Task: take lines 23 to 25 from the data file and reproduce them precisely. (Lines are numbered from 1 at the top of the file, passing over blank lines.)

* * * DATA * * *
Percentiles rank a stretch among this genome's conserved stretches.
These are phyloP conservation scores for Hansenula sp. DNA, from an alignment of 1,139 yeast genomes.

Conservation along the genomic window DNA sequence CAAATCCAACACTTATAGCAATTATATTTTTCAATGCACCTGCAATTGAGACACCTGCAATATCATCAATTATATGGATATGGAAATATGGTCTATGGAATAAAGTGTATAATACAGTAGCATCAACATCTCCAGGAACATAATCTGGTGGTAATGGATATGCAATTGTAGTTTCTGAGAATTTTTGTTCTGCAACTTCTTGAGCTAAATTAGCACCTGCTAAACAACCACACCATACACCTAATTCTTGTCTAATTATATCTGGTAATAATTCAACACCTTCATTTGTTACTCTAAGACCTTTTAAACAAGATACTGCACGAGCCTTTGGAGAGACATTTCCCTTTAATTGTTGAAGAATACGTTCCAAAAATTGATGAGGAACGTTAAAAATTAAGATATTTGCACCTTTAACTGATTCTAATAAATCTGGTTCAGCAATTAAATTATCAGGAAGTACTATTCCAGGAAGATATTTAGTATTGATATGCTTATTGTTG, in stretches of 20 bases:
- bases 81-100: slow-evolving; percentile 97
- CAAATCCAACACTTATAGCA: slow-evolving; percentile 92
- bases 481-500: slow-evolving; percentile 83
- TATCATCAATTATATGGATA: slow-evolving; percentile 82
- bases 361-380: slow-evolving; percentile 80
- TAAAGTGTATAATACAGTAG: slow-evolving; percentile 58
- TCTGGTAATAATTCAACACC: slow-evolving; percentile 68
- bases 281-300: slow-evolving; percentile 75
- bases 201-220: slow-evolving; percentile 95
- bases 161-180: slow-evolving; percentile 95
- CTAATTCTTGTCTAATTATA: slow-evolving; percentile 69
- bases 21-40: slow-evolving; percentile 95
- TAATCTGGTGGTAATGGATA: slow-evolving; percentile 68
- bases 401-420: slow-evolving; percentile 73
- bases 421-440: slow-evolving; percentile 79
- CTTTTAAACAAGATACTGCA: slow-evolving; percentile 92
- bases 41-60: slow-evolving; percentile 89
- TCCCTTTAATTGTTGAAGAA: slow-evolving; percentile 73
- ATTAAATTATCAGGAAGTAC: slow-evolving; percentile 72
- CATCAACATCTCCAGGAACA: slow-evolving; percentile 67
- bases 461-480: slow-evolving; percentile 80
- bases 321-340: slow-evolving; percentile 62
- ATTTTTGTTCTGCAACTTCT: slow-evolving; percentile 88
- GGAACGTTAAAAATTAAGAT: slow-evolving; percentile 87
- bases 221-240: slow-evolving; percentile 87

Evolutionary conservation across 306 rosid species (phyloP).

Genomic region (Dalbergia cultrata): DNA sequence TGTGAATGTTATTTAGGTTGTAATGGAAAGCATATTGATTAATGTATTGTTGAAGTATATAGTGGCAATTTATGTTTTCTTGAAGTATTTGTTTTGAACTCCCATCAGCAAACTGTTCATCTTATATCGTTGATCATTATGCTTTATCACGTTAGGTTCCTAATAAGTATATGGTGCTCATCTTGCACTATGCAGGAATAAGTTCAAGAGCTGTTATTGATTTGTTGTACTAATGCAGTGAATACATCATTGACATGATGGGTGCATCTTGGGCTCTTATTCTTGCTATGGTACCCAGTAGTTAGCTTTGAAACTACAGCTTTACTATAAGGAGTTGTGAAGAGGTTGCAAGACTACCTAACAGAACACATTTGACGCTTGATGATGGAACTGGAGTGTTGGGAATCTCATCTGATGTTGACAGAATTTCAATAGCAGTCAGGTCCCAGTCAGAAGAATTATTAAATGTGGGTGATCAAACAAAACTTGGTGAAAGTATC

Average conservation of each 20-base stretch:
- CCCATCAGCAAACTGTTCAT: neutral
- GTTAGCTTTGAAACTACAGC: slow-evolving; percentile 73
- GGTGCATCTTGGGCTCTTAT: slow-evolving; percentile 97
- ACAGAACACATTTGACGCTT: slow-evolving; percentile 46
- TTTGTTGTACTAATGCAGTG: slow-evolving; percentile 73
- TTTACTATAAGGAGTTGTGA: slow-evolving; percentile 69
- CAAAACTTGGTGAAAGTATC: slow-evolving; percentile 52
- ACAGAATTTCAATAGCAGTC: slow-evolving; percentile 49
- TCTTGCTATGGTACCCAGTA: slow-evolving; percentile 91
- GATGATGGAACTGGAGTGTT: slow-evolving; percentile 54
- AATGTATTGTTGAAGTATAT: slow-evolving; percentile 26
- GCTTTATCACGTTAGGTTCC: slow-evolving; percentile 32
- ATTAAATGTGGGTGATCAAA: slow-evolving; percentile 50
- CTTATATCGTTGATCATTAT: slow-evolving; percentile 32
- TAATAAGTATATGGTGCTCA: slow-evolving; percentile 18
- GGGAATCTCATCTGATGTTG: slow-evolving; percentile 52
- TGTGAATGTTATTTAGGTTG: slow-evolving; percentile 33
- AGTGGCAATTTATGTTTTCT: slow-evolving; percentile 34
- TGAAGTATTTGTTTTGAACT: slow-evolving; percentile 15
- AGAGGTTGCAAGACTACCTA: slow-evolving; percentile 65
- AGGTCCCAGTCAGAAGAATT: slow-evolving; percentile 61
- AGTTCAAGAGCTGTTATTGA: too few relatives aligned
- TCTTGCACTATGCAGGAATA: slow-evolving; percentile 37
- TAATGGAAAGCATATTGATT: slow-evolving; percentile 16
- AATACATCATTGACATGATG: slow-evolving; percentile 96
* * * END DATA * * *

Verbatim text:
- CATCAACATCTCCAGGAACA: slow-evolving; percentile 67
- bases 461-480: slow-evolving; percentile 80
- bases 321-340: slow-evolving; percentile 62